41475 is 4/14/1975; the Billboard #1 Single on that date was "Philadelpha Freedom"

  • The Map

    The key here is the line from the Mission Instructions:
    "Find the state that the bomb has been planted in - X marks the spot."

    As I suggested in earlier incarnations of my answer, we need to find a way to draw two lines that cross in an X on the map; this requires four locations. Looking up the Billboard hits and noting they all name cities, we now have four locations.

    Drawing lines between New Orleans and Chicago, and El Paso and Philadelphia, gives us:

    enter image description here

Putting It All Together

It's hard to tell on that map where they cross, but it appears the intersection is in Illinois (I redrew straighter lines and the intersection is a bit inside IL, near the Shawnee National Forest). I had Kentucky here earlier, as it's pretty close to the IL/KY border. (And on Google Maps it seems to be inside Tennessee; go figure.)

I'm going with Illinois.

$ $

1 11160 could also have been 11/1/1960, but no city is named in the song for that date.

  • $\begingroup$ Nowhere near. A look at the map will show that New Mexico is present in all its stately glory... $\endgroup$ Dec 11, 2016 at 22:31
  • 1
    $\begingroup$ Congrats, your edit let me change my -1 :) $\endgroup$
    – LeppyR64
    Dec 13, 2016 at 3:03
  • $\begingroup$ We regret your bomb squad is off on a wild goose chase Mr.Rubio. If they don't exist as ZIP codes,then you can't use them as ZIP codes I'm afraid.... $\endgroup$ Dec 13, 2016 at 10:51

Work in progress by a newbie ;)

A number of the details, such as

The title, "Number 1 Mission"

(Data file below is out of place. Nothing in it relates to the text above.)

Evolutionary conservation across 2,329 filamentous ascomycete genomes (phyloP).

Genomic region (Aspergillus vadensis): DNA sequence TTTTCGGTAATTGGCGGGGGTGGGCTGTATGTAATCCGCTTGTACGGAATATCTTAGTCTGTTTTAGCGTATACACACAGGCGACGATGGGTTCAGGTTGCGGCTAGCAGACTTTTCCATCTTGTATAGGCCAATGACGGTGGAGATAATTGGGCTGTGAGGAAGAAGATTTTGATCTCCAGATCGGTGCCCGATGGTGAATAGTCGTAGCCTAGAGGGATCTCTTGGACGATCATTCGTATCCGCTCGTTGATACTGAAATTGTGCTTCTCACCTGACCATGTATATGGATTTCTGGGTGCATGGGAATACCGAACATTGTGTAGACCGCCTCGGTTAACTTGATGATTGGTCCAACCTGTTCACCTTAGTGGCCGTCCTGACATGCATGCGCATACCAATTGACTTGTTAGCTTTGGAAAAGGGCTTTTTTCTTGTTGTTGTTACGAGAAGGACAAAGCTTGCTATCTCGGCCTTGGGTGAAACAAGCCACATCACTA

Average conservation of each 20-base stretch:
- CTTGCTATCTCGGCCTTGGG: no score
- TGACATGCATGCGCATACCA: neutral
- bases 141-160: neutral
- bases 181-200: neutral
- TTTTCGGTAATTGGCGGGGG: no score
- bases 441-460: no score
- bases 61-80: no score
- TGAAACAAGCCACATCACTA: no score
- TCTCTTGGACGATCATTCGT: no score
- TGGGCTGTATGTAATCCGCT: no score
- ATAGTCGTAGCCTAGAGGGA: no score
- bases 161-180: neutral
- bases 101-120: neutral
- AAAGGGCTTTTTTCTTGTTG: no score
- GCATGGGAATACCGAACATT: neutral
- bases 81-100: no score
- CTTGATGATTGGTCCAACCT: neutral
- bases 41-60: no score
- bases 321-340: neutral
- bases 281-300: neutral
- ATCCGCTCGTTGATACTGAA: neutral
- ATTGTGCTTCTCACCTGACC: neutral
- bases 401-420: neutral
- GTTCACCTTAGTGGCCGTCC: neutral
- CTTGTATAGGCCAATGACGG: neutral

The view of the "..top of a billboard"
The book "Chart Topping Hits"

might mean Inspector Kit should look at

Billboard magazine's #1 hits

likely for the years of the books, which seem to be -

1974 The Way We Were by Barbra Streisand
1977 Tonight's The Night (Gonna Be Alright) by Rod Stewart
1976 Silly Love Songs by Wings

Not sure if I'm on the right track or not, but it is fun!

  • $\begingroup$ Nice try! And Welcome to Puzzling!! $\endgroup$
    – Sid
    Dec 22, 2016 at 8:07

Not done yet.
Just some idears and things that are going through my mind about this.
Could obviusly be totaly wrong.
Things i think are important:

thwarting international diamond thieves
The first window shows a brick wall
The second a dead-end street
The third a bit of sky with the top of a billboard
> If we look at these a bit more abstract we could get some songs and bands out of this
>> diamond thieves + a bit of sky = lucy in the sky with diamonds by the Beatles
>> The second a dead-end street could = Dead End Stree by the Kinks
>> The first window shows a brick wall = Another brick in the Wall by Pink Floyd
> i dont know how to use this yet and maybe im totally of ;)

Things i found important but have no clue how to use them:

Very old map of America
impressive obscene doodle on it.
The Life History of the Louse (with pictures-1974 edition)

Chart-Topping Hits (1977 edition)
How To Keep Your Hamster Happy (1976 edition)
Fun and Easy Codes for Kids (mouldy cover only)

Anyways i have a lot of fun thanks buddy